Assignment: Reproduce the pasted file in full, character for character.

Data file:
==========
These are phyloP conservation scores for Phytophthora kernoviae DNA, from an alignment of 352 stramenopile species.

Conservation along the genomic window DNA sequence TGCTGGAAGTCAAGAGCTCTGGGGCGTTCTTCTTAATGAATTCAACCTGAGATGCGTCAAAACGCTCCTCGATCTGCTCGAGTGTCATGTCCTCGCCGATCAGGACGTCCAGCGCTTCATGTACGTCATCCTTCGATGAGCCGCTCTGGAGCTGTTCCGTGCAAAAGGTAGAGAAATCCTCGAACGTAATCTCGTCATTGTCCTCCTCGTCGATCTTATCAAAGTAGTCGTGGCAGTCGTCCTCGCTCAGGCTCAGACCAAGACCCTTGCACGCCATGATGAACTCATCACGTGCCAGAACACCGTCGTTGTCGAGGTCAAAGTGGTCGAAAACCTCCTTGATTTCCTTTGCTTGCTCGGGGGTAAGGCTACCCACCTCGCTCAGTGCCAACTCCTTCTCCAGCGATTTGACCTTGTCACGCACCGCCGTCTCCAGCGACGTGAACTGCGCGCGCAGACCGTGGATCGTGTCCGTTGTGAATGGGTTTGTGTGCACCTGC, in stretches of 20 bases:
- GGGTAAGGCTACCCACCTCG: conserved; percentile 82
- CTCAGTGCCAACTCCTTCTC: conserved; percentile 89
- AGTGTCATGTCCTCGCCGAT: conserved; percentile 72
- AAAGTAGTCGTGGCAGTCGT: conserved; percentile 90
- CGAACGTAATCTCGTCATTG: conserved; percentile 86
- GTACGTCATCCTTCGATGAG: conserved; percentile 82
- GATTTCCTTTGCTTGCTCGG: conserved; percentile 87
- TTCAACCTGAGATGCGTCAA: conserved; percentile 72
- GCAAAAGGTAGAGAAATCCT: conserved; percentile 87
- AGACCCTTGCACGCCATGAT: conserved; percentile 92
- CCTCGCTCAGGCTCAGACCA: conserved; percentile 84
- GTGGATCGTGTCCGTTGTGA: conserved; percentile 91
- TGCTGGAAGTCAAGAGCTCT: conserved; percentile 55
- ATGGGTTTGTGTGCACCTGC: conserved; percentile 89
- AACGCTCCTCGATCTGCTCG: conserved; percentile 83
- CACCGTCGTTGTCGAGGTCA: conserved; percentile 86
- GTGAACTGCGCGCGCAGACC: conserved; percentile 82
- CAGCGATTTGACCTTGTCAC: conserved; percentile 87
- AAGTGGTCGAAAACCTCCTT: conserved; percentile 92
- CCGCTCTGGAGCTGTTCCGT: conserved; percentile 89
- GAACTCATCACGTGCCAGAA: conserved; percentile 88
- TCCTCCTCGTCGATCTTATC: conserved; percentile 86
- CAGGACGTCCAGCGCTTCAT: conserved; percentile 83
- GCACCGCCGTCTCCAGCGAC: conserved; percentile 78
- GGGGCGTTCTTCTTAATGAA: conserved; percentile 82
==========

These are phyloP conservation scores for Phytophthora kernoviae DNA, from an alignment of 352 stramenopile species.

Conservation along the genomic window DNA sequence TGCTGGAAGTCAAGAGCTCTGGGGCGTTCTTCTTAATGAATTCAACCTGAGATGCGTCAAAACGCTCCTCGATCTGCTCGAGTGTCATGTCCTCGCCGATCAGGACGTCCAGCGCTTCATGTACGTCATCCTTCGATGAGCCGCTCTGGAGCTGTTCCGTGCAAAAGGTAGAGAAATCCTCGAACGTAATCTCGTCATTGTCCTCCTCGTCGATCTTATCAAAGTAGTCGTGGCAGTCGTCCTCGCTCAGGCTCAGACCAAGACCCTTGCACGCCATGATGAACTCATCACGTGCCAGAACACCGTCGTTGTCGAGGTCAAAGTGGTCGAAAACCTCCTTGATTTCCTTTGCTTGCTCGGGGGTAAGGCTACCCACCTCGCTCAGTGCCAACTCCTTCTCCAGCGATTTGACCTTGTCACGCACCGCCGTCTCCAGCGACGTGAACTGCGCGCGCAGACCGTGGATCGTGTCCGTTGTGAATGGGTTTGTGTGCACCTGC, in stretches of 20 bases:
- GGGTAAGGCTACCCACCTCG: conserved; percentile 82
- CTCAGTGCCAACTCCTTCTC: conserved; percentile 89
- AGTGTCATGTCCTCGCCGAT: conserved; percentile 72
- AAAGTAGTCGTGGCAGTCGT: conserved; percentile 90
- CGAACGTAATCTCGTCATTG: conserved; percentile 86
- GTACGTCATCCTTCGATGAG: conserved; percentile 82
- GATTTCCTTTGCTTGCTCGG: conserved; percentile 87
- TTCAACCTGAGATGCGTCAA: conserved; percentile 72
- GCAAAAGGTAGAGAAATCCT: conserved; percentile 87
- AGACCCTTGCACGCCATGAT: conserved; percentile 92
- CCTCGCTCAGGCTCAGACCA: conserved; percentile 84
- GTGGATCGTGTCCGTTGTGA: conserved; percentile 91
- TGCTGGAAGTCAAGAGCTCT: conserved; percentile 55
- ATGGGTTTGTGTGCACCTGC: conserved; percentile 89
- AACGCTCCTCGATCTGCTCG: conserved; percentile 83
- CACCGTCGTTGTCGAGGTCA: conserved; percentile 86
- GTGAACTGCGCGCGCAGACC: conserved; percentile 82
- CAGCGATTTGACCTTGTCAC: conserved; percentile 87
- AAGTGGTCGAAAACCTCCTT: conserved; percentile 92
- CCGCTCTGGAGCTGTTCCGT: conserved; percentile 89
- GAACTCATCACGTGCCAGAA: conserved; percentile 88
- TCCTCCTCGTCGATCTTATC: conserved; percentile 86
- CAGGACGTCCAGCGCTTCAT: conserved; percentile 83
- GCACCGCCGTCTCCAGCGAC: conserved; percentile 78
- GGGGCGTTCTTCTTAATGAA: conserved; percentile 82